The syndrome is mysterious in that the main symptom is simply a low number of adult bees in the hive. . . There are no bodies, and although there are often many disease organisms present, no outward signs of disease, pests, or parasites exist.

    Here, I try to get to the bottom of the unsolved mystery of colony collapse disorder (CCD)—the official description of a syndrome in which many bee colonies died in the winter and spring of 2006–2007.
    What is CCD?

    The syndrome is mysterious in that the main symptom is simply a low number of adult bees in the hive. (This is a bit like going to a previously well-populated hen house and finding hardly any hens.) There are no bodies, and although there are often many disease organisms present, no outward signs of disease, pests, or parasites exist. Often there is still food in the hive, and immature bees (brood) are present. The cause of the loss of bees seems to be the sudden early death, in the field, of large numbers of adult workers [2]. Curiously, the dead colonies tend to be left alone by the two cleptoparasites that normally infest dead honey bee colonies: the wax moth Gallaria mellonella and the small hive beetle Aethina tumida. Could this be due to some toxic residue in the dead colonies? Perhaps this was a contributing factor, but more likely the time of year meant that there were few cleptoparasites about—their abundance is seasonal.
    Figure 1. A Colony of Honey Bees Affected by CCD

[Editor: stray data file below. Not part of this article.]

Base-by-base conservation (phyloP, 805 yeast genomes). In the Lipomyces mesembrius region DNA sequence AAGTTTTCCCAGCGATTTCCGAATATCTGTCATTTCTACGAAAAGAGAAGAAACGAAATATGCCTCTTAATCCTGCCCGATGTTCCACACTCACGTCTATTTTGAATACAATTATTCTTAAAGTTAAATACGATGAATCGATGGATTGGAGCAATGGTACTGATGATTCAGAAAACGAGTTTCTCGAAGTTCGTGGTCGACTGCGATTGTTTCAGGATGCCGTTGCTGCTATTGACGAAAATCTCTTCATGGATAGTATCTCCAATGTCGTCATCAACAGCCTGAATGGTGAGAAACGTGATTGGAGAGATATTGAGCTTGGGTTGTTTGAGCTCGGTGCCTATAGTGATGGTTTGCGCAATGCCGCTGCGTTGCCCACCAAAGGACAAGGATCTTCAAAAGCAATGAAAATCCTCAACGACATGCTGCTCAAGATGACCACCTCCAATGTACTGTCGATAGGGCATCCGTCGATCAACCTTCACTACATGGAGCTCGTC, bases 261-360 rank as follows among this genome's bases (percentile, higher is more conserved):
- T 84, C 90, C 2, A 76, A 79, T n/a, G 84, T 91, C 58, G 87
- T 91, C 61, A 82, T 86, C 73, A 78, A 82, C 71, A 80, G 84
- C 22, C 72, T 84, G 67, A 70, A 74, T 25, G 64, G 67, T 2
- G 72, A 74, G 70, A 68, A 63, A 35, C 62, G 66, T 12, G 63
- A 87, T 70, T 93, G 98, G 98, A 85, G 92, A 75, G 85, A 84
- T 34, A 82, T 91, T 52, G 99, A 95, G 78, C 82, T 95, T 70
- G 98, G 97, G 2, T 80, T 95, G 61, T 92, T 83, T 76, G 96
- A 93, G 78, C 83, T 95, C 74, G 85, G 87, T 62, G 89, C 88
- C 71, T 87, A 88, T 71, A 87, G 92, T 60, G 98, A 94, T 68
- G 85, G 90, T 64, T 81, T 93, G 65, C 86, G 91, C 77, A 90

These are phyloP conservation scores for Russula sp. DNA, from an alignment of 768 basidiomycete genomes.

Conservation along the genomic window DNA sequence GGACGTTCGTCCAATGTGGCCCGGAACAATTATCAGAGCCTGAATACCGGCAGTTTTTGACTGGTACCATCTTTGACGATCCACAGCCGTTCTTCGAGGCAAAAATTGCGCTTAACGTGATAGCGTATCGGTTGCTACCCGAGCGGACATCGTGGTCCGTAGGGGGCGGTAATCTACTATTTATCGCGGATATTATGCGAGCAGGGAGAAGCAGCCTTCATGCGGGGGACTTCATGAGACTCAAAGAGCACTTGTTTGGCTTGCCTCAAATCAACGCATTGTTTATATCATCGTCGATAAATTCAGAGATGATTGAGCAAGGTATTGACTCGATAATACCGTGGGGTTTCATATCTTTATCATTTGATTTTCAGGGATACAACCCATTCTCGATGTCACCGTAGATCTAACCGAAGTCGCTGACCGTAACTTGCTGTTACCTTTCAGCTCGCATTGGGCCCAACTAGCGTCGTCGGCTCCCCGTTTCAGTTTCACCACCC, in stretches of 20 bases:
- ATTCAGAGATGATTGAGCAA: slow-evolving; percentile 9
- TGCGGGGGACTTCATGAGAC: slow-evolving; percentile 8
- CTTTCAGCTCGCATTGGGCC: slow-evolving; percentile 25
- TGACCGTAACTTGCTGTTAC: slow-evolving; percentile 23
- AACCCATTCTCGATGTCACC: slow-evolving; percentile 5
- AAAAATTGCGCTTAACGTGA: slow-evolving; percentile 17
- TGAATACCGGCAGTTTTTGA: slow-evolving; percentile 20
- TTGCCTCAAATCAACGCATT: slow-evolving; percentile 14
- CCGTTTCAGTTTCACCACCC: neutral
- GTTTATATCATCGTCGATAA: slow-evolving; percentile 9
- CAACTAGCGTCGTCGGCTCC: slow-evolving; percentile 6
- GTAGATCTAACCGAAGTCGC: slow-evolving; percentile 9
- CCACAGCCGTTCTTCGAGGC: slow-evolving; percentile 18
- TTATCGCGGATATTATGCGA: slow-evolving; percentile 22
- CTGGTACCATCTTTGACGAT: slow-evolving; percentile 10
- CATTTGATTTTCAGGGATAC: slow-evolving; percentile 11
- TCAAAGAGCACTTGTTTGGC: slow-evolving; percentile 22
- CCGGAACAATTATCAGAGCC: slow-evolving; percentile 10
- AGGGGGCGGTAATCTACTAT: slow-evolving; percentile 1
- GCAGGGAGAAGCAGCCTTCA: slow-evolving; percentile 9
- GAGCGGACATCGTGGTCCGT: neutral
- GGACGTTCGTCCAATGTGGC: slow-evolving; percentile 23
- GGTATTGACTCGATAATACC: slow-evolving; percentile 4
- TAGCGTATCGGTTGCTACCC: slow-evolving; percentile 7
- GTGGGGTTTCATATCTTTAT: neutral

Note the small number of adult workers relative to the large amount of brood.

    (Photo: Keith Delaplane)
    Were the Losses Unusual?

    Some winter losses are normal, and because the proportion of colonies dying varies enormously from year to year, it is difficult to say when a crisis is occurring and when losses are part of the normal continuum. What is clear is that about one year in ten, apiarists suffer unusually heavy colony losses. This has been going on for a long time. In Ireland, there was a “great mortality of bees” in 950, and again in 992 and 1443 [3]. One of the most famous events was in the spring of 1906, when most beekeepers on the Isle of Wight (United Kingdom) lost all of their colonies [4]. American beekeepers also suffer heavy losses periodically. In 1903, in the Cache valley of Utah, 2000 colonies were lost to a mysterious “disappearing disease” following a “hard winter and cold spring” [5]. More recently, there was an incident in 1995 in which Pennsylvania beekeepers lost 53% of colonies [6].